Pack Your Bags! A Huge Italian Dividend Awaits
Pack your bags!
This week we’re going to Italy.
It is going to be busy because there are so many things to see like the Colosseum, the canals in Venice, Pompeii and the Leaning Tower of Pisa…
It promises to be quite a trip.
But this trip isn’t going to be all play and no work.
No sir. We aren’t just going to Italy for those famous tourist attractions.
We are also going to collect a sizeable dividend.
The stock we are interested in is Intesa Sanpaolo (ISNPY), and its dividend is “molto bella,” which in Italian means “very nice!”
Read on below for details…
Intesa Sanpaolo — Italy’s Dominant Bank
With 11.8 million customers and 4,100 branches, Intesa Sanpaolo controls 25% of the banking business in Italy. That’s a dominant market position.
To compare, the three largest banks In the United States (Bank of America, JP Morgan and Wells Fargo) combine for a roughly 30% market share.1
But the reason we are talking about Intesa today isn’t just about its market share… It’s about its dividend.
Intesa’s current annual dividend payment is set at 85% of net income. Based on 2018’s full-year performance, that equates to a 9.7% yield!
Just look how this compares to the dividend yield of the three big American banks:
- Bank of America — 2.03%
- JPMorgan Chase & Co. — 2.80%
- Wells Fargo & Company — 3.87%
Realistically, when you are locking in almost a double-digit return through the dividend alone, it is hard for an investment not to work out pretty well for you in the long-run.
But that’s not all…
Intesa’s Downside Is Limited
The dividend is fantastic, but it is also important to know that Intesa Sanpaolo is a very well-capitalized and very well-managed bank.
Evidence of both of these exists in the fact that Intesa went through both the global financial crisis and European sovereign debt crisis without requiring any capital infusions.
And it’s safe to say that the bank is in even better shape today.
Let me explain…
The financial strength of a bank is measured by its capital ratio. The capital ratio tells you how leveraged a bank is.
The smaller the number, the less capital the bank has and the more leverage it is using. The larger the number, the less leverage a bank has and the more financially stable it is.
Currently, Intesa has a capital ratio of 13.5%, which is almost 50% higher than the 9.33% required by European regulators for systemically important banks.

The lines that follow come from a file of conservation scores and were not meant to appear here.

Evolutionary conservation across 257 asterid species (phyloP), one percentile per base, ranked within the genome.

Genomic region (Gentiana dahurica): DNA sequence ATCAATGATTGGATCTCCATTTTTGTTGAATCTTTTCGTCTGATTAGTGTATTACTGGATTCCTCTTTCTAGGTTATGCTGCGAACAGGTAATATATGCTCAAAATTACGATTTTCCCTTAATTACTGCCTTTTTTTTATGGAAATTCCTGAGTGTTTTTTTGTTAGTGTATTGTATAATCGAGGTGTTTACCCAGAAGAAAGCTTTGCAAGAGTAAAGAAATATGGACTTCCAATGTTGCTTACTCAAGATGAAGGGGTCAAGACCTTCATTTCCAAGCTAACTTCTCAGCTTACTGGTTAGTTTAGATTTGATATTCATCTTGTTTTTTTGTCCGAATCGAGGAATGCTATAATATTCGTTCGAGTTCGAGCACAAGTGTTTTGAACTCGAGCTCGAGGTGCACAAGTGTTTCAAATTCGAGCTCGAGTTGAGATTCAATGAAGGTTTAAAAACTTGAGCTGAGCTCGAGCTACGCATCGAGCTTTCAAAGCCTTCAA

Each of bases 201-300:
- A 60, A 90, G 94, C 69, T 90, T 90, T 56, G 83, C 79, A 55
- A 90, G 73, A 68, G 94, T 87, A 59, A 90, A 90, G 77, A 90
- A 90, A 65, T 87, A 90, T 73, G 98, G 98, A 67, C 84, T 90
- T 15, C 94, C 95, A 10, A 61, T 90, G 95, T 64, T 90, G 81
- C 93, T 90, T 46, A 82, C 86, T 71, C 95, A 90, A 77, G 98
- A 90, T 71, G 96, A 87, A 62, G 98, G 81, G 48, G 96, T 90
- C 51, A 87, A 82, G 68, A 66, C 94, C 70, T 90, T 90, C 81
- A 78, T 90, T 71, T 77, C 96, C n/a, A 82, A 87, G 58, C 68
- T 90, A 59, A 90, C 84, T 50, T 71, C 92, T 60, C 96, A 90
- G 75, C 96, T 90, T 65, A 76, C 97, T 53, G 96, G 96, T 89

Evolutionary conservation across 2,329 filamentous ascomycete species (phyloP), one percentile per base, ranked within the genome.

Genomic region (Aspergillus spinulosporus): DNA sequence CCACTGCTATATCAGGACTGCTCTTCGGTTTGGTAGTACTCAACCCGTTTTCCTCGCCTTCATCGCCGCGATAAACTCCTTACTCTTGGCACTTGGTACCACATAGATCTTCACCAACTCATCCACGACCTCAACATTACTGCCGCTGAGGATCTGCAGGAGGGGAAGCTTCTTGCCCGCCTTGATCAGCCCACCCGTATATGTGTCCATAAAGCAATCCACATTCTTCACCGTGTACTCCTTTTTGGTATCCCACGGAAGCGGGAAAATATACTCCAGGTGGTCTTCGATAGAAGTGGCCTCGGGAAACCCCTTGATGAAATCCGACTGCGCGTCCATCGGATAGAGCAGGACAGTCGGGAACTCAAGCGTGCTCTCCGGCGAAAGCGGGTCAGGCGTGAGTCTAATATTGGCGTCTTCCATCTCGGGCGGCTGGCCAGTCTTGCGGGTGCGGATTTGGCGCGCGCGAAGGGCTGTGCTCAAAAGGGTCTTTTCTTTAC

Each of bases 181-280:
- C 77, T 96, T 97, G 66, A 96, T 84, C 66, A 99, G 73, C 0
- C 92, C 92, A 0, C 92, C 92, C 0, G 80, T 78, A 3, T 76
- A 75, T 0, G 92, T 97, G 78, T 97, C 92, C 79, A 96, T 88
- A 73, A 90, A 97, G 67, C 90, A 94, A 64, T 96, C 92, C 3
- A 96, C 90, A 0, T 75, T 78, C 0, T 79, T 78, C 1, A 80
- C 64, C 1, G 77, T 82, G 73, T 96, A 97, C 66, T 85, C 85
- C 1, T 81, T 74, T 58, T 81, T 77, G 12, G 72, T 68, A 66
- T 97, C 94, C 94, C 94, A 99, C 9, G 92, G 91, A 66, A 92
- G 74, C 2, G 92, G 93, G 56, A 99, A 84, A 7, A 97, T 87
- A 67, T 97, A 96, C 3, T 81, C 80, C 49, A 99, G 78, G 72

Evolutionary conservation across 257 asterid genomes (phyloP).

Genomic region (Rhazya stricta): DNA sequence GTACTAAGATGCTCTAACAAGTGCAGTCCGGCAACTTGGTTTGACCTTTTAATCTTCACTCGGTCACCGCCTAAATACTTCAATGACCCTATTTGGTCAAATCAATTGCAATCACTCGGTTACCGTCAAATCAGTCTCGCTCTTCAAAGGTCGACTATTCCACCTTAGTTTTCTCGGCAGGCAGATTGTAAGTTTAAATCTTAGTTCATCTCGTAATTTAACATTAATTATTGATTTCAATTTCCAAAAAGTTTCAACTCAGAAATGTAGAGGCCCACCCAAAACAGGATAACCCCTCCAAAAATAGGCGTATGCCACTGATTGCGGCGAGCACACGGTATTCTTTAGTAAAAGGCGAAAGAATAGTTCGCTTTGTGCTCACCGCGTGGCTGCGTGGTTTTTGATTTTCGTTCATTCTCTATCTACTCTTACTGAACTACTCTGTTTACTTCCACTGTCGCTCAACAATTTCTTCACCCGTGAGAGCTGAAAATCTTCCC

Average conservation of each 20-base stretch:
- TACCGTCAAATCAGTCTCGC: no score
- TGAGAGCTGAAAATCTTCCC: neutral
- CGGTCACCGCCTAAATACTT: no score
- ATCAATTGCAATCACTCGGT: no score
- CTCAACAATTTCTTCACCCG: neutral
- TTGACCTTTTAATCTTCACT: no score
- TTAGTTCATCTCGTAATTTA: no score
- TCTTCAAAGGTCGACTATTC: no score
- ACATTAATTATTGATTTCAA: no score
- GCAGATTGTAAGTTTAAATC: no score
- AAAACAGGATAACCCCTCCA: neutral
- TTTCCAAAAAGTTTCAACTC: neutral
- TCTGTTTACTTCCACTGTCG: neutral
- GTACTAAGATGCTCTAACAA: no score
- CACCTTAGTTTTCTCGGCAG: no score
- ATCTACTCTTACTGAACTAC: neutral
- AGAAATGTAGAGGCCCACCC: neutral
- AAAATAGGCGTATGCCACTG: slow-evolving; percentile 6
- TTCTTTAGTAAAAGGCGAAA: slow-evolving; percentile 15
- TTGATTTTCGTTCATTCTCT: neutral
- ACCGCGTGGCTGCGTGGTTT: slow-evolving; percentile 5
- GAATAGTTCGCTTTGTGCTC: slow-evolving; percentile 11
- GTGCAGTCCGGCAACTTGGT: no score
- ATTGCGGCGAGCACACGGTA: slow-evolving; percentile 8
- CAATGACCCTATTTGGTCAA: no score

For some additional perspective, consider that the American banking sector went into the financial crisis with an average capital ratio of just 7%, so Intesa has almost twice the capital buffer than that!
Now Let’s Talk About the Upside…
Now that I’ve proven that Intesa’s balance sheet is in great shape, let’s look at why I believe shares could go much higher.
The reason is simple: Intesa makes A LOT of money… and its share price today doesn’t reflect it.
In 2018, reported net income for the bank was €4.05 billion — up 6% on the prior year — which equates to a price-to-earnings ratio of just 7.5x.
[Remember, price-to-earnings (or PE) ratios explain how much profit your company generates per dollar (or in this case euro) of cost. This is similar to price-per-pound labels at your local grocery store. The lower the PE ratio, the greater the value.]
For comparison, let’s again take a look at the big three American banks:
- Bank of America — 10.88x
- JPMorgan Chase & Co. — 11.9x
- Wells Fargo & Company — 9.84x
At just 7.5 times earnings, Intesa is clearly a much better value than its American counterparts.
What more could you ask for?
With rock bottom valuation metrics, sizable profits, and a stable balance sheet, it seems to me that the downside from the current share price is minimal while the upside could be significant.
And with a near 10% dividend yield, investors don’t even need the share price to go anywhere to make owning Intesa shares rewarding.
So pack your bags and get ready to go. Intesa’s dividend can subsidize the cost of this summer’s European vacation.
While we’re there, hopefully we can enjoy a capital gain as Intesa’s share price rises from its current dirt-cheap valuation too!
Here’s to looking through the windshield,
Financial Analyst, The Daily Edge